International
Tables for
Crystallography
Volume B
Reciprocal space
Edited by U. Shmueli

International Tables for Crystallography (2006). Vol. B. ch. 2.1, p. 198   | 1 | 2 |

Section 2.1.6.3. Intensities scaled to the local average

U. Shmuelia* and A. J. C. Wilsonb

aSchool of Chemistry, Tel Aviv University, Tel Aviv 69 978, Israel, and bSt John's College, Cambridge, England
Correspondence e-mail:  ushmueli@post.tau.ac.il

2.1.6.3. Intensities scaled to the local average

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When the [G_{i}]'s are a subset of the [H_{i}]'s, the beta distributions of the second kind are replaced by beta distributions of the first kind, with means and variances readily found from Table 2.1.5.1[link]. The distribution of such a ratio is chiefly of interest when Y relates to a single reflection and Z relates to a group of m intensities including Y. This corresponds to normalizing intensities to the local average. Its distribution is [p(I/\langle I \rangle)\;{\rm d}(I/\langle I \rangle) = \beta_{1}(I/n\langle I \rangle\hbox{; } 1,n-1)\;{\rm d}(I/n\langle I \rangle) \eqno(2.1.6.18)] in the acentric case, with an expected value of [I/\langle I \rangle] of unity; there is no bias, as is obvious a priori. The variance of [I/\langle I \rangle] is [\sigma^{2} = {{n-1}\over{n+1}}, \eqno(2.1.6.19)] which is less than the variance of the intensities normalized to an `infinite' population by a fraction of the order of [2/n]. Unlike the variance of the scaling factor, the variance of the normalized intensity approaches unity as n becomes large. For intensities having a centric distribution, the distribution normalized to the local average is given by [{p(I/\langle I \rangle)\;{\rm d}(I/\langle I \rangle) = \beta_{1}[I/n\langle I \rangle\hbox{; } 1/2,(n-1)/2]\;{\rm d}(I/n\langle I \rangle),} \eqno(2.1.6.20)] with an expected value of [I/\langle I \rangle] of unity and with variance [\sigma^{2} = {{2(n-1)}\over{n+2}}, \eqno(2.1.6.21)] less than that for an `infinite' population by a fraction of about [3/n].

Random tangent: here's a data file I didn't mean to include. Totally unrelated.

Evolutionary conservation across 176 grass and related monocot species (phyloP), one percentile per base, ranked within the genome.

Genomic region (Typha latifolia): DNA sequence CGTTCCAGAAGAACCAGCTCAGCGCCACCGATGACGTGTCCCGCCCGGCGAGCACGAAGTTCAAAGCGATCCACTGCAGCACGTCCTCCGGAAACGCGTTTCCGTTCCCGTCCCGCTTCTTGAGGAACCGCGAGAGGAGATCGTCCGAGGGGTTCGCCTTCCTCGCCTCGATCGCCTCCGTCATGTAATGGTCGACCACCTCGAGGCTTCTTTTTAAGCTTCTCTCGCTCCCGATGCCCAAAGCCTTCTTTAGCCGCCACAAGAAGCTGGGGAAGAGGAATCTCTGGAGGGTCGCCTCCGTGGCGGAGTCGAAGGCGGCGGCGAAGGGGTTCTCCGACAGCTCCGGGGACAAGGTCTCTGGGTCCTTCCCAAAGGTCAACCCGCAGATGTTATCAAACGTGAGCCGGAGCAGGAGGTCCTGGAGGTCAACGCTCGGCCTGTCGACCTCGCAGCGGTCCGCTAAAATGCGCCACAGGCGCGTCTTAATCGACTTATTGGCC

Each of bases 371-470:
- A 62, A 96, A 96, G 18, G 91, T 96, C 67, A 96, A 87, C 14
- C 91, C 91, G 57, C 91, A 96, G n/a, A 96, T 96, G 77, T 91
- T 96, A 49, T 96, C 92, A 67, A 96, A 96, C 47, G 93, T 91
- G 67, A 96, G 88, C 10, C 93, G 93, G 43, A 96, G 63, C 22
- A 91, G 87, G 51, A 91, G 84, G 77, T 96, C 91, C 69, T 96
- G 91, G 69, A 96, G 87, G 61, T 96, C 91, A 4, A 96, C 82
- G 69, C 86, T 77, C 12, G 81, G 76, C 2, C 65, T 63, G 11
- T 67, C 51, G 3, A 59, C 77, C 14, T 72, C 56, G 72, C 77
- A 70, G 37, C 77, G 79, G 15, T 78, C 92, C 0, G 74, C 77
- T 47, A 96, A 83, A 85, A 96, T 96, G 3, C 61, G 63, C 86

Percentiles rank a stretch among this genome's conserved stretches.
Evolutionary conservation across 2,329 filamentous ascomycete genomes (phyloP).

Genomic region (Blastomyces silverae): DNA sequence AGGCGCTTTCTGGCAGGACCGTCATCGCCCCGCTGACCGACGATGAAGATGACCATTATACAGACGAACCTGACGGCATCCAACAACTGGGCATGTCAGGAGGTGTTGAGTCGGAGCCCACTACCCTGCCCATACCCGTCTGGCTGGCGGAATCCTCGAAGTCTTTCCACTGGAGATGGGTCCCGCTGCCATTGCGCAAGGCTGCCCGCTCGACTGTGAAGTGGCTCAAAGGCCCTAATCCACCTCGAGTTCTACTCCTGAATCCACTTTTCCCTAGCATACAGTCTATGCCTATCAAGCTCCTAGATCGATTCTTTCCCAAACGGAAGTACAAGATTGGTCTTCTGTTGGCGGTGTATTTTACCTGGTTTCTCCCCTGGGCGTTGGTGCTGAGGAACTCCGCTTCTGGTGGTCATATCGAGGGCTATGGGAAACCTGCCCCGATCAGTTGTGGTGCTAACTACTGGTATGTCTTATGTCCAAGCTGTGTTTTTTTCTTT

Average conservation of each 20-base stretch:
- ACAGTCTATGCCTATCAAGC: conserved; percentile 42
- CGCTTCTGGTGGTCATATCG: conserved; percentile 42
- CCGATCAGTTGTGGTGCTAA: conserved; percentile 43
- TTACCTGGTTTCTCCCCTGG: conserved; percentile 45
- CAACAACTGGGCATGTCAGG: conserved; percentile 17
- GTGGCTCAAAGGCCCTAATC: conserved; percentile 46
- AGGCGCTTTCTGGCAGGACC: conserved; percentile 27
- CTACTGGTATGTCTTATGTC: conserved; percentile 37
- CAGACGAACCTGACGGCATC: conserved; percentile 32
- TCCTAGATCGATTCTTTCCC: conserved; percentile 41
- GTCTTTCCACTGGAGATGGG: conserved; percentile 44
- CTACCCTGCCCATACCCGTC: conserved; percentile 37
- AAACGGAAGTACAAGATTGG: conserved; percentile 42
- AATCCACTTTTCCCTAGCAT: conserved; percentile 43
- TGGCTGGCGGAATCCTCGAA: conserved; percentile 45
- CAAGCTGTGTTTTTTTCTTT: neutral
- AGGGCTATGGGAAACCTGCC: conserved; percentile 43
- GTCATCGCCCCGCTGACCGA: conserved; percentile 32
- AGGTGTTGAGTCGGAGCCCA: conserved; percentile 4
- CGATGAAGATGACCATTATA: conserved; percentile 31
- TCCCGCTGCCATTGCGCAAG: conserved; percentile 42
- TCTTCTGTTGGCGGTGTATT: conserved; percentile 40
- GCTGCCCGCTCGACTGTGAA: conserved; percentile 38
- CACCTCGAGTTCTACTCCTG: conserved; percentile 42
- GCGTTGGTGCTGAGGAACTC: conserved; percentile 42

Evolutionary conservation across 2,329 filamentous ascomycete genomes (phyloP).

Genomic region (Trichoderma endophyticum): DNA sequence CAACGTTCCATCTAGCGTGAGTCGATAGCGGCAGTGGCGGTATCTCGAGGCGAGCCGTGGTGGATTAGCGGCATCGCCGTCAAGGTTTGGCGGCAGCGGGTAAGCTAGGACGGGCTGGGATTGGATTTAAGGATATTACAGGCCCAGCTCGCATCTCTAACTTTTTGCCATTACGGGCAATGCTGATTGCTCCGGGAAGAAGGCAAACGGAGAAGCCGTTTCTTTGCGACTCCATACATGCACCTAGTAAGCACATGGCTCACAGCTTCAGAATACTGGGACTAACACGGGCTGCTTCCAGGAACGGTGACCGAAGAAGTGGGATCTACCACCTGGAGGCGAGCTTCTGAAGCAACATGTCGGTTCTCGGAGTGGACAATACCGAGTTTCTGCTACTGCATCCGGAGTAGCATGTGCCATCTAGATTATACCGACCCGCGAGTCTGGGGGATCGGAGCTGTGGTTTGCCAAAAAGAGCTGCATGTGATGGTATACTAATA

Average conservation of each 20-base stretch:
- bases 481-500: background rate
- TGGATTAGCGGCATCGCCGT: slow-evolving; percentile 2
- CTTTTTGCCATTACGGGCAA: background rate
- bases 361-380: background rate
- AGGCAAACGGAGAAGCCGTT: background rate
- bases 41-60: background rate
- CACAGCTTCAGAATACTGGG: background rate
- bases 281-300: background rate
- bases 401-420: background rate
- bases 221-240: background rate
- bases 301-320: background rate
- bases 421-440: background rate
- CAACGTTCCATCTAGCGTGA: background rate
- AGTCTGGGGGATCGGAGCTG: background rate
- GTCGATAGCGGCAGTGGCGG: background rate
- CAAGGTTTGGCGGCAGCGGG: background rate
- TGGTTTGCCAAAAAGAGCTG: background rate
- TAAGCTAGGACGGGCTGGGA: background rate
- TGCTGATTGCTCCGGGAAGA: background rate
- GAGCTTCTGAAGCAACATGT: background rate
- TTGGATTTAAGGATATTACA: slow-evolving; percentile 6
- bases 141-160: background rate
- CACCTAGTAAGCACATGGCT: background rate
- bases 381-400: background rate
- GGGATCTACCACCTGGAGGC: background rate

Similar considerations apply to intensities normalized to [\Sigma] in the usual way, since they are equal to those normalized to [\langle I \rangle] multiplied by [\langle I \rangle/\Sigma].








































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